(It affects about 1 percent of human men and a far smaller fraction of women; the more common form of red-green colorblindness, a mutation called "deuteranopia" in the cone that senses greenish, medium-wavelength light is a little more common—like 6 percent of men.) The implication of all those likewise-envisioned brothers was that Daltonism somehow ran in families—though Darwin’s Origin of Species and the concept of evolution were still six decades in the future.
Indeed, a lot of what people were talking about last week—Melania Trump's verion of "you're fired" and pro wrestling debacles aside—were events set in motion at various points in the past.
The calls have not stopped since.Allison’s breakthrough was the discovery of a sort of secret handshake that cancer uses to evade the immune system, and a means to block that handshake—what the Nobel committee hailed as “a landmark in our fight against cancer,” which has “revolutionized cancer treatment, fundamentally changing the way we view how cancer can be managed.” (Allison’s co-recipient was Tasuku Honjo of Kyoto University.) Advances in cancer typically come in 50-year increments; the science that Allison and Honjo helped advance, cancer immunotherapy, has made a generational leap seemingly overnight.Adapted from The Breakthrough: Immunotherapy and the Race to Cure Cancer by Charles Graeber.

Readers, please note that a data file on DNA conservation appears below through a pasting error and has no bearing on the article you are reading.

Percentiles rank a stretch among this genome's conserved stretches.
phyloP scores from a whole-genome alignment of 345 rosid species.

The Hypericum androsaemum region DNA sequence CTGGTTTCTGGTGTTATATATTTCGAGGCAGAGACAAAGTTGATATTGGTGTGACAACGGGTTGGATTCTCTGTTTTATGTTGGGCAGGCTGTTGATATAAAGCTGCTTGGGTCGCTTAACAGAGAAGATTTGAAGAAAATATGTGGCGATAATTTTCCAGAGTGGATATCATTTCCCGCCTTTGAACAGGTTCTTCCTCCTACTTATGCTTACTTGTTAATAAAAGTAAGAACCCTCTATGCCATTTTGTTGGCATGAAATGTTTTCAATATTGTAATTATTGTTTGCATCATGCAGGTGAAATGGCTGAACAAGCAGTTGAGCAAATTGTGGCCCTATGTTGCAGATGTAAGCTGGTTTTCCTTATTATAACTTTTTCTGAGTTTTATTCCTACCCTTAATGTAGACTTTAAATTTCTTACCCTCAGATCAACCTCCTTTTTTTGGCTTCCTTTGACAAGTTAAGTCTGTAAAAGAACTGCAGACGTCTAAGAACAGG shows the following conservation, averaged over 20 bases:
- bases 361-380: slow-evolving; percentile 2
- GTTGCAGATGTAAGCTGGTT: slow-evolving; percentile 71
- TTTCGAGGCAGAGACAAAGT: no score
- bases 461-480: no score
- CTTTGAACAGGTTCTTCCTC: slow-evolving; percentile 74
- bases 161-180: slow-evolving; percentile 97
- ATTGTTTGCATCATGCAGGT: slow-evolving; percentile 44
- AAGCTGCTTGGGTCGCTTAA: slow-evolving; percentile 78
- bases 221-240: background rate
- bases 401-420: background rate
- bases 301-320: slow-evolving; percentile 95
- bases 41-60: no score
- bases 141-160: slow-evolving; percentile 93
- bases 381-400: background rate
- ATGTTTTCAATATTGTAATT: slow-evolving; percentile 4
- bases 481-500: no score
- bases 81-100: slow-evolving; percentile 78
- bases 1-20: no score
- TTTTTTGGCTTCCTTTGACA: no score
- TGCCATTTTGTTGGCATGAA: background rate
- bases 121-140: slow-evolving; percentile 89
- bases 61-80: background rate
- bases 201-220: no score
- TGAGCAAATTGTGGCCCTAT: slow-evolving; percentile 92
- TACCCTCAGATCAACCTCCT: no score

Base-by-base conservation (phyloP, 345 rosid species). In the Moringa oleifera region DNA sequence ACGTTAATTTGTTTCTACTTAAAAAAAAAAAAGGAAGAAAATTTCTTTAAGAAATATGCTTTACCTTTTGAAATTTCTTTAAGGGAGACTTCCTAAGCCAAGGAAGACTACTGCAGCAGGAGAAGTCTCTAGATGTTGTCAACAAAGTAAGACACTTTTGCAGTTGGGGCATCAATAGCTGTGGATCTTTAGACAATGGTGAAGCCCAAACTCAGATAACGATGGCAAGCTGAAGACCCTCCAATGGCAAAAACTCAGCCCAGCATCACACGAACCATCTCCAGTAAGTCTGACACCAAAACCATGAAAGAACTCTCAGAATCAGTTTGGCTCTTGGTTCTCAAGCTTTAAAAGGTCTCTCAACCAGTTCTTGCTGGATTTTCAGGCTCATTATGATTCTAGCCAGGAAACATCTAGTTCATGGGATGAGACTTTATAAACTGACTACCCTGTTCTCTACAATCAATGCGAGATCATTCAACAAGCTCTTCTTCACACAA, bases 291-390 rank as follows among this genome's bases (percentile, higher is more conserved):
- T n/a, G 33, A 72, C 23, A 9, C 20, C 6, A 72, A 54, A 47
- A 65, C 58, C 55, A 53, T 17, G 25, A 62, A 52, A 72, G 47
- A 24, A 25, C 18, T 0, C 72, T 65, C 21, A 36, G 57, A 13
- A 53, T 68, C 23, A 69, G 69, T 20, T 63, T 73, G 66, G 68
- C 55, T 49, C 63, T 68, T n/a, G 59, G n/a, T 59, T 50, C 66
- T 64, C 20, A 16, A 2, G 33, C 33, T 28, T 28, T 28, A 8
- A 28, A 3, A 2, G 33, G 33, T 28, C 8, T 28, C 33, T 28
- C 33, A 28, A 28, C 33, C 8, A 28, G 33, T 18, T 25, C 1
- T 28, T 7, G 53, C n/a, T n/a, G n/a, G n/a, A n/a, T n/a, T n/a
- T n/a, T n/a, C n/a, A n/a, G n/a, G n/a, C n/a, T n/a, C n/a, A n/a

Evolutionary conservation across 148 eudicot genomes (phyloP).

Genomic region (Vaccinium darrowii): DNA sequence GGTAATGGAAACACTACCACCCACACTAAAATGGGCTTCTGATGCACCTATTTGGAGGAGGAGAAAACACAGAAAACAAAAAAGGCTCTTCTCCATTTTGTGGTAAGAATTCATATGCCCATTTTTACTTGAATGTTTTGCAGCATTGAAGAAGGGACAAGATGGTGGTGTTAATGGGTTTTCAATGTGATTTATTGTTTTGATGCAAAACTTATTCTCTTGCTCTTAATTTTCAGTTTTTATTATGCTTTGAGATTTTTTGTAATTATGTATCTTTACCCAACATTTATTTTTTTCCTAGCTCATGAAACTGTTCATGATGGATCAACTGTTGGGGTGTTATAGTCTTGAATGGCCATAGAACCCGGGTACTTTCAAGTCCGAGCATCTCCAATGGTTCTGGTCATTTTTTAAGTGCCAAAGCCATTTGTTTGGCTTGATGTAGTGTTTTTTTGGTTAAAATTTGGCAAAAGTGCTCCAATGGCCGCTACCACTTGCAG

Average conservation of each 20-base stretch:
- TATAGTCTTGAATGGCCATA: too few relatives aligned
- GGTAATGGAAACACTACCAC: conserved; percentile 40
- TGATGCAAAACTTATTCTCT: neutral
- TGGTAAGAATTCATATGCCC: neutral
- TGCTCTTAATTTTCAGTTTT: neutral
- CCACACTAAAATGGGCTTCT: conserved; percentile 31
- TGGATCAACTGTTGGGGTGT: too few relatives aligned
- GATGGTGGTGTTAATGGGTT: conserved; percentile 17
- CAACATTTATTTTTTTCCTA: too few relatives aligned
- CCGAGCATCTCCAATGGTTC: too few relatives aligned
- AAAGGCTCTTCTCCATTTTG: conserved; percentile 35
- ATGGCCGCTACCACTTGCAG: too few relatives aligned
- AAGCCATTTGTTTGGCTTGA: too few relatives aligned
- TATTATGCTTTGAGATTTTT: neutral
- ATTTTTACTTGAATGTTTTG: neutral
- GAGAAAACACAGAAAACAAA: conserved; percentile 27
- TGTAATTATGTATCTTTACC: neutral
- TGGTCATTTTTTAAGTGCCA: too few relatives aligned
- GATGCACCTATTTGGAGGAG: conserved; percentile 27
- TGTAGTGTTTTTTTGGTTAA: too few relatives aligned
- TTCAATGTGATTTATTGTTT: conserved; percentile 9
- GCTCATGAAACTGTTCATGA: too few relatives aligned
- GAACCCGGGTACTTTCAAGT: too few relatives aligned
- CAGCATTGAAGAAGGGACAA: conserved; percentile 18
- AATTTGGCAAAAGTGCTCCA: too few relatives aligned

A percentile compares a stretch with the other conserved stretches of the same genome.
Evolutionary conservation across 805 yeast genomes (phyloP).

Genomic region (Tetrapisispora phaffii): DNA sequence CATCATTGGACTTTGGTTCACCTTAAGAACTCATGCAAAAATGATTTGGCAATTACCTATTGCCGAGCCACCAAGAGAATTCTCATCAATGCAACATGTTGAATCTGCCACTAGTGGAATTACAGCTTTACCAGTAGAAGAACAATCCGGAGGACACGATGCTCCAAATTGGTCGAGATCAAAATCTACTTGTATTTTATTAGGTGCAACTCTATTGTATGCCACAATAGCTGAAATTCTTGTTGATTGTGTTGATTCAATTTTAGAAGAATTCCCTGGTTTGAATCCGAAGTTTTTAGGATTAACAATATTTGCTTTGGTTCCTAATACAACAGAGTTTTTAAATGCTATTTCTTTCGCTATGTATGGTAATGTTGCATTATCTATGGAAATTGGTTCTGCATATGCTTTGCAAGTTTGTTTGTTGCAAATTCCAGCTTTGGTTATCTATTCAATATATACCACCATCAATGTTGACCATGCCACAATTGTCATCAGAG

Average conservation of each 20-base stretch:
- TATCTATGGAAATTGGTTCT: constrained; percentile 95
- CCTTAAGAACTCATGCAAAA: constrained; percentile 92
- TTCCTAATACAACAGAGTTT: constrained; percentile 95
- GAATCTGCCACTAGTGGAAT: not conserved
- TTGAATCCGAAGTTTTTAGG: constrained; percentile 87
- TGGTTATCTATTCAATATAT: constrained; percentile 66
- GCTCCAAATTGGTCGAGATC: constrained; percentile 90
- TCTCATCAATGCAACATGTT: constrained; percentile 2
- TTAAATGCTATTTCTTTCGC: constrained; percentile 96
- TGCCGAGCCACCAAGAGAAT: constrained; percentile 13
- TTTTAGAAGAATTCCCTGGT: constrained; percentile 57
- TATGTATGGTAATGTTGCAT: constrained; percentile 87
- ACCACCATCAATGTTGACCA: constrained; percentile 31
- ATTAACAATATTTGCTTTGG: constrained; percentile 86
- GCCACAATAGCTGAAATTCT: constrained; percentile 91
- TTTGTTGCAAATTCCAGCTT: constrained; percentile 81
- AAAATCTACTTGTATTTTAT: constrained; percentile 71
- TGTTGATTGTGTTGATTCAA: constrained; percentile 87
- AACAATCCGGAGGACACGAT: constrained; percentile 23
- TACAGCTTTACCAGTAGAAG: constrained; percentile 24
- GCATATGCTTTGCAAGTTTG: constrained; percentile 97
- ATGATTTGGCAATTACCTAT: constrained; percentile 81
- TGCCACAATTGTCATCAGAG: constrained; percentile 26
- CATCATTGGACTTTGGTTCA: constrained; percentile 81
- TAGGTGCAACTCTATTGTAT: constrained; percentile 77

Instead, the cells of the damaged tissue turn the clock back all the way to a more fetal state, tapping into the proliferative power that once characterized development — and a program thought to have long gone silent.Atom Bombs and Self-Renewing CellsIn the early 1900s, scientists theorized that the specific blood cell types they’d learned to distinguish from one another under a microscope — red blood cells, white blood cells and platelets — came from a common, more primitive source: a stem cell.
In a previous blog, I used the metaphor of marriage to explore the dynamic of public-private partnerships (PPPs) as relationships created between two parties with often very different expectations and methods of communication.
Sequencing technologies, for one, can reveal how cells with the same exact DNA turn their genes on or off in unique ways—and these methods are beginning to reveal that the brain is a more diverse forest of bristling nodes and branching energies than even Ramón y Cajal could have imagined.On Monday, an international team of researchers introduced the world to a new kind of neuron, which, at this point, is believed to exist only in the human brain.